Last Friday, many of us in the UK woke up to discover that our world had changed. Despite every poll indication to the contrary, the country had voted to leave the EU. There’s an irony in that vote – Tory ministers repeatedly berate our education system for not putting enough emphasis on Shakespeare. The result showed that they have no room to talk, for as Coriolanus would have told them, the people have resoundingly spoken with the yea and no of general ignorance.
The question is, what now? It has been a particularly nasty campaign, devoid of facts and based on the basest of emotions as rhetoric sank to the lowest common denominator, dividing friends and family in a manner which I have never seen before. Truth has been a casualty, as has Jo Cox. There is no question that many, assured by the polls that the result would be a vote to remain, took the opportunity to vote against the Government, attempting to bloody the eye of what is almost universally seen as a disconnected posh elite. They were shocked to find that rather than pecking the eagles, the crows had ripped out their own eyes on Friday morning.
So what now?
One of the least discussed aspects of the campaign is that there has been no coordinated plan about leaving, the Leave campaign being an alliance of convenience of a number of disparate parties. Now the result is in, neither side has any idea of what to do next. It’s as if everyone had been urged to get behind a campaign to boycott Tesco, only to discover on winning that one faction wanted us to shop in Lidl, another in Waitrose and a third were militant vegans campaigning for us all to have our own allotments and burn down the supermarkets. Already, the machinations are beginning to influence the decision and sadly, the only people who are likely to profit will be the lawyers. (For those who are short on Shakespearean references, let’s kill all the lawyers).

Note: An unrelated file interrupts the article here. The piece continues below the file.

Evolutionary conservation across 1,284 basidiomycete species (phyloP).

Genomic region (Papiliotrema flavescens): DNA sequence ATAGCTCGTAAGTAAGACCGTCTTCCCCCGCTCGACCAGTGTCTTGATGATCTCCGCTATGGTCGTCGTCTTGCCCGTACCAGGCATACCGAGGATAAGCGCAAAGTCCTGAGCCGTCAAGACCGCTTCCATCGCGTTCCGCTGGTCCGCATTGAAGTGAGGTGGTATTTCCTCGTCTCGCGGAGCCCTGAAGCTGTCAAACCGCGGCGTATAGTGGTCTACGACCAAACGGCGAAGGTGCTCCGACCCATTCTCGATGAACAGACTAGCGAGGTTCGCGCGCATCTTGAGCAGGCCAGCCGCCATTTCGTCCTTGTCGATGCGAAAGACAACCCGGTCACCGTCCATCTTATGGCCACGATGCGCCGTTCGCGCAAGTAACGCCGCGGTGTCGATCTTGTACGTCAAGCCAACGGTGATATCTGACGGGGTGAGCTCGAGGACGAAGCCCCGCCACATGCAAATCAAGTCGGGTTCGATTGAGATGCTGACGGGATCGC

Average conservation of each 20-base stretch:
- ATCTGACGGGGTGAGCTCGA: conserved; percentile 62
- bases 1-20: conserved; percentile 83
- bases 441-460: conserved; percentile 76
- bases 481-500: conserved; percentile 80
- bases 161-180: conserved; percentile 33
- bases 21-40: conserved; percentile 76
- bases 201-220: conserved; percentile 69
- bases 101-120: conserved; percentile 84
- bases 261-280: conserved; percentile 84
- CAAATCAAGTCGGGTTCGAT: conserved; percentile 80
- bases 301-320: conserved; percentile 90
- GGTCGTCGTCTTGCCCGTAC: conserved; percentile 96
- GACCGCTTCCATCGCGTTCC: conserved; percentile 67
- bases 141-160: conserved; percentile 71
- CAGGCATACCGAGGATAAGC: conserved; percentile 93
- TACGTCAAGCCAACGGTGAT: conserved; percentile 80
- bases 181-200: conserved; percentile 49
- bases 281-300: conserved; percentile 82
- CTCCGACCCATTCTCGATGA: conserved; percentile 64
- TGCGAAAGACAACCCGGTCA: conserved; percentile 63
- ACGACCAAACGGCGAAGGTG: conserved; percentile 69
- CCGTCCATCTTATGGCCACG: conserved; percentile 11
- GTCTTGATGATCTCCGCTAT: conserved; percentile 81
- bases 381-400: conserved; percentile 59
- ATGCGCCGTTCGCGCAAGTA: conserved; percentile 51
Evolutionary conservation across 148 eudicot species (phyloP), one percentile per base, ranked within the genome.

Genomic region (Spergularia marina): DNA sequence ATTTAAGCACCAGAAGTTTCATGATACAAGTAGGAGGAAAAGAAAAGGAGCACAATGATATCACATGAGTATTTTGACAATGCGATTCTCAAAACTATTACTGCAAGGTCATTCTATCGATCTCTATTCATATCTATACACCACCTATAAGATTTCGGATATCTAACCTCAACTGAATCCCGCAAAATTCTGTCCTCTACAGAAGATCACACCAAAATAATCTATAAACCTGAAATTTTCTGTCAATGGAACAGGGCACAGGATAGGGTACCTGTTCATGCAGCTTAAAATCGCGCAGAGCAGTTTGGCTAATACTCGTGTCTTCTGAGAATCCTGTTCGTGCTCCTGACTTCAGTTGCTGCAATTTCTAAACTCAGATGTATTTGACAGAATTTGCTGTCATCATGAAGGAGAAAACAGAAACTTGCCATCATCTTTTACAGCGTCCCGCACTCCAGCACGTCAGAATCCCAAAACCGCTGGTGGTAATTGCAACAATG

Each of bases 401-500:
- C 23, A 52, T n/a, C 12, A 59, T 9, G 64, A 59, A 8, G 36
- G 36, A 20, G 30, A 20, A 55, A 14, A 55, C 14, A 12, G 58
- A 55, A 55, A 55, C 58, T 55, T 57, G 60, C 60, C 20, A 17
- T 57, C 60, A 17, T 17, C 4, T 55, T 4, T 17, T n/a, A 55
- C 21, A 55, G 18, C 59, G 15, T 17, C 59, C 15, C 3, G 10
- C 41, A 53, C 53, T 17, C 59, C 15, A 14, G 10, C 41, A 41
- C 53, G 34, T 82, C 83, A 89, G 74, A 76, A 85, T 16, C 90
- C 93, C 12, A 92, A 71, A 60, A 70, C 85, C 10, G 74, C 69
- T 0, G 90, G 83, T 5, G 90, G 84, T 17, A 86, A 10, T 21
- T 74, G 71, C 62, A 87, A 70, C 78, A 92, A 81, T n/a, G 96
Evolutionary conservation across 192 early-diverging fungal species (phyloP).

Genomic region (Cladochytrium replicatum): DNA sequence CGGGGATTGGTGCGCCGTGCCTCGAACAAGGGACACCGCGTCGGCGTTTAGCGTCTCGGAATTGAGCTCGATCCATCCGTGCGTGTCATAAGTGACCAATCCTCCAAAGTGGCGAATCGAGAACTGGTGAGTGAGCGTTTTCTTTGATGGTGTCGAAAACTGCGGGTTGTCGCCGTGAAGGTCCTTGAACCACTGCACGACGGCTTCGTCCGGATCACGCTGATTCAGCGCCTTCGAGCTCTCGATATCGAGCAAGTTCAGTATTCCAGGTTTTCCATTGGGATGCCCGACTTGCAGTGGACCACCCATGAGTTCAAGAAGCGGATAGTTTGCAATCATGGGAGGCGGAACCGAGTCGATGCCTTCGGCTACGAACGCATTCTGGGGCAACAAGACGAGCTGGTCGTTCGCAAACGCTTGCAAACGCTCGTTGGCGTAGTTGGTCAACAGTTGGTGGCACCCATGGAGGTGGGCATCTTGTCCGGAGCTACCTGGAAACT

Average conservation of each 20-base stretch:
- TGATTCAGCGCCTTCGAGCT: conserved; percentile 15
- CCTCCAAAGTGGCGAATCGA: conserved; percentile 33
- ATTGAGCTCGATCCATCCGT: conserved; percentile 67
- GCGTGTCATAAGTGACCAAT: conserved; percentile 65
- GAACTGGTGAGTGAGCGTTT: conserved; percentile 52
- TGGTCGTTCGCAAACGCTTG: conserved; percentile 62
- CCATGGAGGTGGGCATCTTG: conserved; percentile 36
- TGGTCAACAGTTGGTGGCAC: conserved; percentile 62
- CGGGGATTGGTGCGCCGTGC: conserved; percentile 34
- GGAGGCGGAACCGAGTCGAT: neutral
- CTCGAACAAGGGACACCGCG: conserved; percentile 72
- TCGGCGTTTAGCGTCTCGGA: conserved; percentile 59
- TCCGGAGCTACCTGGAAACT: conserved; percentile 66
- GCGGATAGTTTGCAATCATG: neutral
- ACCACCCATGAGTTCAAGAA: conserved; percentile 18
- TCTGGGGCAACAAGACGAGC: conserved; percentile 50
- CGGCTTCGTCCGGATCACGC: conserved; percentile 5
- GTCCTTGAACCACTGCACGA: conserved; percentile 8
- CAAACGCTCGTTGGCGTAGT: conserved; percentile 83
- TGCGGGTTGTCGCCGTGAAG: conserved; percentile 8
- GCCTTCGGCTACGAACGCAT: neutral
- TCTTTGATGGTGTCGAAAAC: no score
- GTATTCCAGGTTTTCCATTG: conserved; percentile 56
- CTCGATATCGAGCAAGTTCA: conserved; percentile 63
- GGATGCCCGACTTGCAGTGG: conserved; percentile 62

There is pressure from some in the EU to start the process quickly. That is probably a desire to sweep it under the table before the ramifications start to fracture the status quo. However, it appears to ignore that fact that civil servants will be involved and the word quickly is not in their dictionary. The process of leaving is triggered by article 50 of the Lisbon treaty, and about the only thing we know about that is that it is a two year long negotiation. As nobody has ever invoked it before, it’s probable that it will take longer. The important word here is negotiation. Everything that has been put in place over the last forty years needs to be unraveled. There may even be exit penalties which no-one’s spotted. As it is a negotiation, it makes sense for the UK to work out its negotiating position before it starts, but the fact that nobody believed this result could have happened means that’s not been done. So it’s likely that we’ll need two years to do the groundwork before it makes any sense to press the button. Otherwise we’re likely to get a raw deal, as we don’t know what we’re asking for.
During that process, where the treasury and other departments are going to have to look hard at numbers, we’re likely to see some interesting figures come out which challenge many of the “facts” dreamt up during the campaign. The Leave coalition has made much of the fact that the NHS will benefit from leaving, but I’m sceptical. The immigrants we’ve accepted in the UK are generally young, working, pay taxes and have minimal call on the NHS, which means they’re a positive contribution to its funding. On the other hand, the two million or so UK residents who have retired to sunnier parts of Europe might find they need to come back home for treatment. They generally pay no tax, yet are part of the age demographic which are responsible for around 80% of the NHS’ costs. I doubt that will turn out to be a positive benefit, it’s more likely to add 10% to the NHS bill. The only realistic way to cope with it is for the Leave campaign to consider euthanasia, which I don’t recall reading in any of their pre-election propaganda. I’m pretty sure that as the treasury starts produce real evidence rather than PR, we’ll discover that the pap we were fed as facts to vote on become exposed as nothing more than innumerate spin. Which might change people’s views about the merits of staying in or leaving.